photo by Samuel Brinker CC BY-NC

Caribou are very large deer (4-5 ft). They have brown fur fading to off-white around the neck with a white tail, muzzle, and socks. Both males and females have antlers. The males shed their antlers after mating, while the females keep theirs until they have given birth to help them defend their feed and site while nourishing their babies.

The Caribou's hollow-hair fur covers almost the entire body, including the nose, providing insulation in winter and buoyancy in water. Their large hooves support their weight when walking on snow and serve as paddles when swimming. They mate in November/December and the young are born in June.

Could it be? Woodland Caribou live in Canada's northern boreal forests and are the largest and darkest of the Caribou. Barren-Ground Caribou are slightly smaller and lighter colored. They are found farther north from Alaska to Baffin Island. A small population of Peary Caribou can be found in the Arctic. Reindeer are close relatives of the Caribou but are only found in Russia and Scandinavia.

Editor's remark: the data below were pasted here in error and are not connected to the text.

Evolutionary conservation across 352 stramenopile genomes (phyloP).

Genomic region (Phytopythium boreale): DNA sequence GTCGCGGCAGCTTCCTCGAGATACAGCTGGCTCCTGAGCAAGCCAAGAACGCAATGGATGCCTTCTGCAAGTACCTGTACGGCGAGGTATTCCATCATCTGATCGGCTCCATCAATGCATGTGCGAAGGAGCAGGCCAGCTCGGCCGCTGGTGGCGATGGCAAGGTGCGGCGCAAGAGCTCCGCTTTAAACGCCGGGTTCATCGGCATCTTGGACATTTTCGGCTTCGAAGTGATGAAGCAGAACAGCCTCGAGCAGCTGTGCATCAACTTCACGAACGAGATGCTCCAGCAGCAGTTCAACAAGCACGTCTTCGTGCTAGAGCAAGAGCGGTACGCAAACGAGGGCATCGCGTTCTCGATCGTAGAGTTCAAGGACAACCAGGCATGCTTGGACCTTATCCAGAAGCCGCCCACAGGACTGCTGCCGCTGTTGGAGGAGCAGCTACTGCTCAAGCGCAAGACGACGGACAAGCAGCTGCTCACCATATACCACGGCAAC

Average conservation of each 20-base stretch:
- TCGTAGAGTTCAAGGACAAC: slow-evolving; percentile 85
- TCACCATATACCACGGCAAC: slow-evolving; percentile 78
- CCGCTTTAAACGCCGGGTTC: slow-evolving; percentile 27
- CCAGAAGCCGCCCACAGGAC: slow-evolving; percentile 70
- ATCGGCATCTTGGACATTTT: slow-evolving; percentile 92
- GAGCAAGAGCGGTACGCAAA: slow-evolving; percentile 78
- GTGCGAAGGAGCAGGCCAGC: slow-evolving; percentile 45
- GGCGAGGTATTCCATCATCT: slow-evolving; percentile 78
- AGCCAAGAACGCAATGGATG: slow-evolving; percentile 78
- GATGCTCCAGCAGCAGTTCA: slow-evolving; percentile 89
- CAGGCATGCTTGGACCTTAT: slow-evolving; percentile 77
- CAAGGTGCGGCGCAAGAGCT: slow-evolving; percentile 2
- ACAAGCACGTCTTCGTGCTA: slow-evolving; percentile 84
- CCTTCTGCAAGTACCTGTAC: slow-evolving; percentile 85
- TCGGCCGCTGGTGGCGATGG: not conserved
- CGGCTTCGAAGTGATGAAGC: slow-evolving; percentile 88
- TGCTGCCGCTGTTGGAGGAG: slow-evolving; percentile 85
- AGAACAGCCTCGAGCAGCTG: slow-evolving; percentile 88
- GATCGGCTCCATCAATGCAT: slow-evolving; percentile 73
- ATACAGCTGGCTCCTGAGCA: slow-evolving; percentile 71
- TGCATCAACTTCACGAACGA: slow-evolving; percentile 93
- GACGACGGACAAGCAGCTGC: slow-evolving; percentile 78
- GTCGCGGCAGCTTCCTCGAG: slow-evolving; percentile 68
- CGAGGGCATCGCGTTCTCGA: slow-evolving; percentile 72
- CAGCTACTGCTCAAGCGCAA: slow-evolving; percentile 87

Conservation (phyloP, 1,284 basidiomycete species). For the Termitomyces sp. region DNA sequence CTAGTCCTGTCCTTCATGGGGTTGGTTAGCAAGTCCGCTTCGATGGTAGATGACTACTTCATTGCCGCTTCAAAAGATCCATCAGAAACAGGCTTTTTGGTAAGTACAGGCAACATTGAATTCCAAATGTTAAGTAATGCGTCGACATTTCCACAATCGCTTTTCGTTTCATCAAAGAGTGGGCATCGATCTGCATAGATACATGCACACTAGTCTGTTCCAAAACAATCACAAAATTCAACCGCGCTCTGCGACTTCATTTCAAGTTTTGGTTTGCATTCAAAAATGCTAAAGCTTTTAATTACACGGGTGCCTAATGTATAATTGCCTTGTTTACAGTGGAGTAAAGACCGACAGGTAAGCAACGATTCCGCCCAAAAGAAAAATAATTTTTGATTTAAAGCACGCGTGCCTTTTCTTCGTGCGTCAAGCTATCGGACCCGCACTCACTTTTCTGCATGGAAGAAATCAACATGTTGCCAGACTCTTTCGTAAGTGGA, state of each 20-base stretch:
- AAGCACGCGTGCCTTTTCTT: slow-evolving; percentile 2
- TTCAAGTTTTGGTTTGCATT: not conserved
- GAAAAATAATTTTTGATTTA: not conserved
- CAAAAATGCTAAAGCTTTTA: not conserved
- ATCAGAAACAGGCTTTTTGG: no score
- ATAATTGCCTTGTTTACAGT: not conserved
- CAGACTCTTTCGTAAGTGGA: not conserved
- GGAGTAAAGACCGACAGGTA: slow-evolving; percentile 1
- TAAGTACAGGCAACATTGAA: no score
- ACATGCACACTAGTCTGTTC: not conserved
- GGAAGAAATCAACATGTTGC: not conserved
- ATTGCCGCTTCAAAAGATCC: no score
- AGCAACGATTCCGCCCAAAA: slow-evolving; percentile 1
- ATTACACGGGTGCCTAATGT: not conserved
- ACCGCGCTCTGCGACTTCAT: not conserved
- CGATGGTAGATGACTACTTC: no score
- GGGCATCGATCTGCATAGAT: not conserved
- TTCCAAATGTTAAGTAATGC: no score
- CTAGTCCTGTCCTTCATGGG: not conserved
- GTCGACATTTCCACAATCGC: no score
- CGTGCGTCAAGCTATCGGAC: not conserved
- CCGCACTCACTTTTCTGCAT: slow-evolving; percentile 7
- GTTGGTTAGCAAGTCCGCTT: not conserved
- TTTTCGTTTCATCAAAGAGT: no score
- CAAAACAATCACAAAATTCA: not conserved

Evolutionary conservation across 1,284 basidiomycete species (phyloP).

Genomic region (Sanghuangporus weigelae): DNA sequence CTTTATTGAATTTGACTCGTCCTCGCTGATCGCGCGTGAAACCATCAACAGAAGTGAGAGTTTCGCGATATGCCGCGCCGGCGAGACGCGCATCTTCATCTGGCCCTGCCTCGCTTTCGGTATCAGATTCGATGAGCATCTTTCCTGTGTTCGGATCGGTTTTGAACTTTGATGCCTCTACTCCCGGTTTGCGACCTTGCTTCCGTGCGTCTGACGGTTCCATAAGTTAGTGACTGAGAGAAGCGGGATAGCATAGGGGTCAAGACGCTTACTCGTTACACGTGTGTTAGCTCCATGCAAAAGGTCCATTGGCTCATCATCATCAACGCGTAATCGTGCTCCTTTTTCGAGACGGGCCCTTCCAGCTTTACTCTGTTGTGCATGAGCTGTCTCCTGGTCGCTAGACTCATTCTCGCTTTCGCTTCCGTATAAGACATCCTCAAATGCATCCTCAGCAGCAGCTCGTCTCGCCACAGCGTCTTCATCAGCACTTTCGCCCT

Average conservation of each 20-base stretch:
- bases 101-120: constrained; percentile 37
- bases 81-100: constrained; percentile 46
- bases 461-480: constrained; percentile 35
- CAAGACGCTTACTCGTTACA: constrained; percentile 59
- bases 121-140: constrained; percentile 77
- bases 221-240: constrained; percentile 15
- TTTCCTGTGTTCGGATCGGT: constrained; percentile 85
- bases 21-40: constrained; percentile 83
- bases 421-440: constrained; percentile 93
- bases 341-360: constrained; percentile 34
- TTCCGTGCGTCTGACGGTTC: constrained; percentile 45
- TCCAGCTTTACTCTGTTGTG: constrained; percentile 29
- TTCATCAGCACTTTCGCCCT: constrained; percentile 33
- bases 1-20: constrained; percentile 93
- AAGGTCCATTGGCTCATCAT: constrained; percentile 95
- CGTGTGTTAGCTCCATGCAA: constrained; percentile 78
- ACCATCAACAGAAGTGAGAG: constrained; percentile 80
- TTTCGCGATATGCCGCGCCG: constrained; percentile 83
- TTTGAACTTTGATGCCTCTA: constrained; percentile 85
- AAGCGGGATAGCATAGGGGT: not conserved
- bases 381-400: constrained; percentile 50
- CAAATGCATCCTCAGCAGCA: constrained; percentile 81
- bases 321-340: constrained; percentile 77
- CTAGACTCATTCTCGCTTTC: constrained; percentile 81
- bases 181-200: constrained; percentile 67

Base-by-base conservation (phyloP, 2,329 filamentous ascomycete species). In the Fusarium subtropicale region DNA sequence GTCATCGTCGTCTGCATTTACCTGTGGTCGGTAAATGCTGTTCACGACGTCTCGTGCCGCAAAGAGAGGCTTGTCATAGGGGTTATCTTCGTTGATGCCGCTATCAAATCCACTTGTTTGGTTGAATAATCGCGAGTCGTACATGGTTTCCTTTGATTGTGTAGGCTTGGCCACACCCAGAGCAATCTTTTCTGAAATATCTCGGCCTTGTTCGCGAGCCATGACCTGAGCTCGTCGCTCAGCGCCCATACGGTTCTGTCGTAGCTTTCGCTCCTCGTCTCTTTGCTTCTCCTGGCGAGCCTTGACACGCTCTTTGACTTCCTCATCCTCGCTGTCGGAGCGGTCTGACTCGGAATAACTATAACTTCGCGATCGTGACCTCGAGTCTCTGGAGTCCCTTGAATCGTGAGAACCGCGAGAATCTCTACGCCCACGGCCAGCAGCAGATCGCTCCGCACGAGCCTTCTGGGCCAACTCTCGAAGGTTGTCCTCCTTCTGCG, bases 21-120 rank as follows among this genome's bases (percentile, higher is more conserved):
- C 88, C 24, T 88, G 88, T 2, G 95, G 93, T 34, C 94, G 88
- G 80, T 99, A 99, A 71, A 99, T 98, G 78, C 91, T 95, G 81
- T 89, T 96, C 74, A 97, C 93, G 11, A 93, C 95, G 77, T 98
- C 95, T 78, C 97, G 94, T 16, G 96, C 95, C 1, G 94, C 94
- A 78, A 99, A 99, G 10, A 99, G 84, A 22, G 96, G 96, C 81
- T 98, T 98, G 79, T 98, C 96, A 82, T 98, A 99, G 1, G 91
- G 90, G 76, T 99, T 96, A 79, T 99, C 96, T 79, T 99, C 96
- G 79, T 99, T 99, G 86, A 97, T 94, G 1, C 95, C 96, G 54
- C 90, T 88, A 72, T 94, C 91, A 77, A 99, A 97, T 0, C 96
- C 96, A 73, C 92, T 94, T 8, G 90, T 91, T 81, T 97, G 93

Did you know? Scientists believe that the Caribou's ancestors lived in South America, migrating north across the Isthmus of Panama 5 million years ago.

See Also: Elk, Moose